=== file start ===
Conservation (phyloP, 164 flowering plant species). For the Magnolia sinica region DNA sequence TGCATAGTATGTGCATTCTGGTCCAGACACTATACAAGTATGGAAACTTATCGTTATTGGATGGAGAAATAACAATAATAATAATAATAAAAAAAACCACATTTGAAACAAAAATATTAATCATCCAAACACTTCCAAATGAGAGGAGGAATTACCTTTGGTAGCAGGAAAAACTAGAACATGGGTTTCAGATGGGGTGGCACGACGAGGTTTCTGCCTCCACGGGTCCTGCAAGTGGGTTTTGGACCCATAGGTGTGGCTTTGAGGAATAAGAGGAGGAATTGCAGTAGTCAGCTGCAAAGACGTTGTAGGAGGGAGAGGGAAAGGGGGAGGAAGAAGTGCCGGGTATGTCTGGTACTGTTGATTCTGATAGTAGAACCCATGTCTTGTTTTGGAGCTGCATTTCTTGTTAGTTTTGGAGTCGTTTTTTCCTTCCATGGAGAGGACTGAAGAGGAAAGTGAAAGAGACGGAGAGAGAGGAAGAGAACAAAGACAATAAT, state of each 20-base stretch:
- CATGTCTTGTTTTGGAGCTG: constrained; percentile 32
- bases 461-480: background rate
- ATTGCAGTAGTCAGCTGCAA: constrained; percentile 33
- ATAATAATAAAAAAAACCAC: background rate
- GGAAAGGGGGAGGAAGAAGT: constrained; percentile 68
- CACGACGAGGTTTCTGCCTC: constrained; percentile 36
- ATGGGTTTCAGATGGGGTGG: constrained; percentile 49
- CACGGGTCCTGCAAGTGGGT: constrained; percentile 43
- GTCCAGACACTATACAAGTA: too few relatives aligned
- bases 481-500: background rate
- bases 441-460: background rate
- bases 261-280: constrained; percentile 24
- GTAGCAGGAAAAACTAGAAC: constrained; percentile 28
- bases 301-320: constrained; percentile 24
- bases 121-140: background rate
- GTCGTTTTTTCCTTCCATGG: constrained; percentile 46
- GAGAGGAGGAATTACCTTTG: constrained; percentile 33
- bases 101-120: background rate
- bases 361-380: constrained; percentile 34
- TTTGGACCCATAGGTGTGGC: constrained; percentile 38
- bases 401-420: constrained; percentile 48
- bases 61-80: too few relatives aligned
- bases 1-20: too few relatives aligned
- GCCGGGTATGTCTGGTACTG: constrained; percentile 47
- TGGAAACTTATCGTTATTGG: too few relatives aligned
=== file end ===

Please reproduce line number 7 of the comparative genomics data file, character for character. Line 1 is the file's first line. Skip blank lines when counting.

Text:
- CACGACGAGGTTTCTGCCTC: constrained; percentile 36